• Gyeryong, Mount (mountain, South Korea)

    South Ch'ungch'?ng: Mount Kyeryong (Gyeryong), 2,772 feet (845 metres) high, is in a national park that features unique rock and stone formations as well as a number of old temples. Various native religious groups assemble there. T’aean Marine National Park (1978) includes some of the best bathing…

  • Gygax, Ernest Gary (American entrepreneur)

    Ernest Gary Gygax, American entrepreneur who in 1974, together with his war-gaming friend David Arneson, created the world’s first fantasy role-playing game (RPG), Dungeons & Dragons (D&D), and ultimately paved the way for modern electronic RPGs. In 1971 Gygax introduced the game Chainmail, the

  • Gyges (king of Lydia)

    Gyges, king of Lydia, in western Anatolia (now Turkey), from about 680 to about 652 bc; he founded the Mermnad dynasty and made his kingdom a military power. According to all the ancient sources, Gyges came to the throne after slaying King Candaules and marrying his queen, but there are several

  • Gyges and His Ring (work by Hebbel)

    Friedrich Hebbel: Gyges und sein Ring (1854; Gyges and His Ring), probably his most mature and subtle work, shows Hebbel’s predilection for involved psychological problems. His other works include two comedies, a volume of novellas and stories, collections of poems, and essays in literary criticism. On his 50th birthday, nine months before…

  • Gyges und sein Ring (work by Hebbel)

    Friedrich Hebbel: Gyges und sein Ring (1854; Gyges and His Ring), probably his most mature and subtle work, shows Hebbel’s predilection for involved psychological problems. His other works include two comedies, a volume of novellas and stories, collections of poems, and essays in literary criticism. On his 50th birthday, nine months before…

  • Gylberde, William (English scientist)

    William Gilbert, pioneer researcher into magnetism who became the most distinguished man of science in England during the reign of Queen Elizabeth I. Educated as a physician, Gilbert settled in London and began to practice in 1573. His principal work, De Magnete, Magneticisque Corporibus, et de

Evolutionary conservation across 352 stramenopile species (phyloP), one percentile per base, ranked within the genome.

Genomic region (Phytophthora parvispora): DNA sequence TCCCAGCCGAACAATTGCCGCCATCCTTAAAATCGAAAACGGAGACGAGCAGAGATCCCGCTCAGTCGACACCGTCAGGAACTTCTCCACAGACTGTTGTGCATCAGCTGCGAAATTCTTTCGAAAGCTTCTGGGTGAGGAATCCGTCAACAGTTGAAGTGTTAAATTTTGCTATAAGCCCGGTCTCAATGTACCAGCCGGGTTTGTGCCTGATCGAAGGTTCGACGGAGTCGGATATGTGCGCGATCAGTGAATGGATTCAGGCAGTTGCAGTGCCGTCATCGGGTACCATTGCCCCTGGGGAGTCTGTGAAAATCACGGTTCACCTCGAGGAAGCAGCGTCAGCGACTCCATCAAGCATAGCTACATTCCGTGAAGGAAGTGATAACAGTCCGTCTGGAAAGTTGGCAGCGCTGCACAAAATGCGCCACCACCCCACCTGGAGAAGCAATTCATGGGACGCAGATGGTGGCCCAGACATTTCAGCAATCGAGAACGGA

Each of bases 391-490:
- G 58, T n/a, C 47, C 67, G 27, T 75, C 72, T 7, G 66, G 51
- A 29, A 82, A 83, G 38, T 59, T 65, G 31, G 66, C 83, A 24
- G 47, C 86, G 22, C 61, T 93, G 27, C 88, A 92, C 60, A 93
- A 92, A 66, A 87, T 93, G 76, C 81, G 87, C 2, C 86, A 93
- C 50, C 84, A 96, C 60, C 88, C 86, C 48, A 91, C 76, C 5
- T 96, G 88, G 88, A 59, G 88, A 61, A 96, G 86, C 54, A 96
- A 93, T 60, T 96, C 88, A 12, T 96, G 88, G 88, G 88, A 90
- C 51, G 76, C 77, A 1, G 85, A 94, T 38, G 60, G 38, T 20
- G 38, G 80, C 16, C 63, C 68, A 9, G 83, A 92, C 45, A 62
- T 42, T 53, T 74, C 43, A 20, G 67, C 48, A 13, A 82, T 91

• Gyldenl?ve, Ulrik Frederick (governor of Norway)

    Norway: The 16th and 17th centuries: …almost a generation after 1664, Ulrik Frederick Gyldenl?ve, the illegitimate son of Frederick III, was governor of Norway. He courted the Norwegian peasants and at the same time gave monopolies on trade and timber exports to restricted numbers of merchants. By applying such principles the government in Copenhagen and the…

  • Gylfaginning (Icelandic literature)

    Germanic religion and mythology: Scandinavian literary sources: …of the north in the “Gylfaginning” (“Beguiling of Gylfi”), a section describing all of the major gods and their functions. Snorri worked partly from Eddic and skaldic poetry still extant, but partly from sources that are now lost. He presents a clear, if not altogether reliable, account of the gods,…

  • Gylippus (Spartan general)

    Gylippus, Spartan general who in 414–413, during the Peloponnesian War, broke the Athenian siege of Syracuse, Sicily. Urged by the Athenian exile Alcibiades to send a general to take charge of the defense of Syracuse, the Spartans appointed Gylippus, and his arrival in 414 kept Syracuse from

  • Gyllenborg, Gustaf Fredrik, Greve (Swedish poet)